As little as possible.


In any case it seems to already have currency, even in works by Buddhist authors for Buddhists. Using such distinctions like ontology and epistemology, or even the mind-matter dichotomy of western philosophy, when interpreting Buddhadharma can be problematic and in the context of commentaries simply anachronistic.

I guess it will just take several generations to really hammer out. The Chinese had the same problem when they used functional equivalents from their own philosophy lexicon when translating Buddhism into Chinese. It took some time for a more accurate lexicon to develop and be standardized.


I don't think most English speakers know what ontology and epistomology mean. I don't know what qualia means, and I have three university degrees. IMHO If you are targeting regular practitioners as the audience, not graduate students, it's pointless to translate a term into another term that they have to look up in a dictionary.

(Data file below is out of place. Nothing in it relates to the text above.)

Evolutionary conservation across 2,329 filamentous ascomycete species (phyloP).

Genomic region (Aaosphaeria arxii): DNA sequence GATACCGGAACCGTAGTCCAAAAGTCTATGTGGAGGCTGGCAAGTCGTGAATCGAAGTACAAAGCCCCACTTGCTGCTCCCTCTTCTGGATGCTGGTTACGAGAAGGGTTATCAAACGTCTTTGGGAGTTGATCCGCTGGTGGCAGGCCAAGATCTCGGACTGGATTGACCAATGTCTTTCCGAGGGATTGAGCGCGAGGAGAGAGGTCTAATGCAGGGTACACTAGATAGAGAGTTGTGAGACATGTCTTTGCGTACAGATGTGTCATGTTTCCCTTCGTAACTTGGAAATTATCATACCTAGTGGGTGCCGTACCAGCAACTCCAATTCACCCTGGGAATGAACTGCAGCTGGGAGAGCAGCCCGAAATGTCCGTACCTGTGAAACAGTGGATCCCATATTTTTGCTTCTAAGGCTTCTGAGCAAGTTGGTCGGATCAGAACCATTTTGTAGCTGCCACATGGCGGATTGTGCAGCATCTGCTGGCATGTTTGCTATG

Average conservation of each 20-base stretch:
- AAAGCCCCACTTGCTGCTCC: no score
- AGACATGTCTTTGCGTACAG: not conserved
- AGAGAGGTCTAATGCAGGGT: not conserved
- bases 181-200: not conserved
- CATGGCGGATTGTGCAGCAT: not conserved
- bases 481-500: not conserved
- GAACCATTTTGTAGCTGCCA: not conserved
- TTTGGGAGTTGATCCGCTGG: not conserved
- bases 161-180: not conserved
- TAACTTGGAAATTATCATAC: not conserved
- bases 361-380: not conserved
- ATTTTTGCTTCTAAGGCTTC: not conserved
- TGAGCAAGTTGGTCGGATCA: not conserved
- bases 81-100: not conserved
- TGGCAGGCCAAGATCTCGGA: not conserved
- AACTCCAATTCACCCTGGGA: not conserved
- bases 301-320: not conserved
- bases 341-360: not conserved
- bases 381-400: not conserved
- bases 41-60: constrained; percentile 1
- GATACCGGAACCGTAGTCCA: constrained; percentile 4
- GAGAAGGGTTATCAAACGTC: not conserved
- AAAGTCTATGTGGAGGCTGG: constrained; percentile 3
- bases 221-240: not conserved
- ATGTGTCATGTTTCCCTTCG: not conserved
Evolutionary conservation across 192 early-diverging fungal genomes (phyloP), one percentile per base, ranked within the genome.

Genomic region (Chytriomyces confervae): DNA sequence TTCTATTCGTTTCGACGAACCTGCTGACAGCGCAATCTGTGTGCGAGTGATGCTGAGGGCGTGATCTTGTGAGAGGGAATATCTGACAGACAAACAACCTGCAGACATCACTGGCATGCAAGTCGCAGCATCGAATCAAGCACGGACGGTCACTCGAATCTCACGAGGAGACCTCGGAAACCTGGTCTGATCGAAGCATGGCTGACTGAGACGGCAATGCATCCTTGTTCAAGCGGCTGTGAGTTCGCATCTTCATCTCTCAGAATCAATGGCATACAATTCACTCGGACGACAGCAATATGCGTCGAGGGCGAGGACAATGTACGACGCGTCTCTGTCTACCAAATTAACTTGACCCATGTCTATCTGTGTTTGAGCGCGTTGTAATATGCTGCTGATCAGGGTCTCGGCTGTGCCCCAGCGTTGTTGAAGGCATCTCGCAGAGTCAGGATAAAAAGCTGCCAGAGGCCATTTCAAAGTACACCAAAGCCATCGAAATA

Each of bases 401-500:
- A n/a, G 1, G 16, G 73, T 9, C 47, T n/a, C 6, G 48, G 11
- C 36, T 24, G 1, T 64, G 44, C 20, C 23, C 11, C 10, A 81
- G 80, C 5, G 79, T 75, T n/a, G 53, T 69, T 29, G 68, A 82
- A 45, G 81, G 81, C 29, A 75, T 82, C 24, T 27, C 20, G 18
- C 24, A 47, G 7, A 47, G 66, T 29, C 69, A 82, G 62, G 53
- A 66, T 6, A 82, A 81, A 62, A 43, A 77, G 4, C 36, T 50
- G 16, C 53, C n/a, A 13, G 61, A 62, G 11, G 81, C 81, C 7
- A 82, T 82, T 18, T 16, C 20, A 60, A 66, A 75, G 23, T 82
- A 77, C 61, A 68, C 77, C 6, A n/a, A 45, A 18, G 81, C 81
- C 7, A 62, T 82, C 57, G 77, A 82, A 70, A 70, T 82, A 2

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Re: Buddhist Jargon

Postby Indrajala » Wed Oct 24, 2012 8:01 am

Yudron wrote:I don't think most English speakers know what ontology and epistomology mean. I don't know what qualia means, and I have three university degrees. IMHO If you are targeting regular practitioners as the audience, not graduate students, it's pointless to translate a term into another term that they have to look up in a dictionary.


It isn't even just about translations, but developing the Buddhist discourse in English. This means treatises written in English about Buddhism not as an academic field, but as Buddhadharma.

In the context of the English language we'll probably have to make use of western philosophical terminology. I think we can throw psychology out the window altogether, though the philosophy lexicon is quite useful for identifying and developing abstract ideas.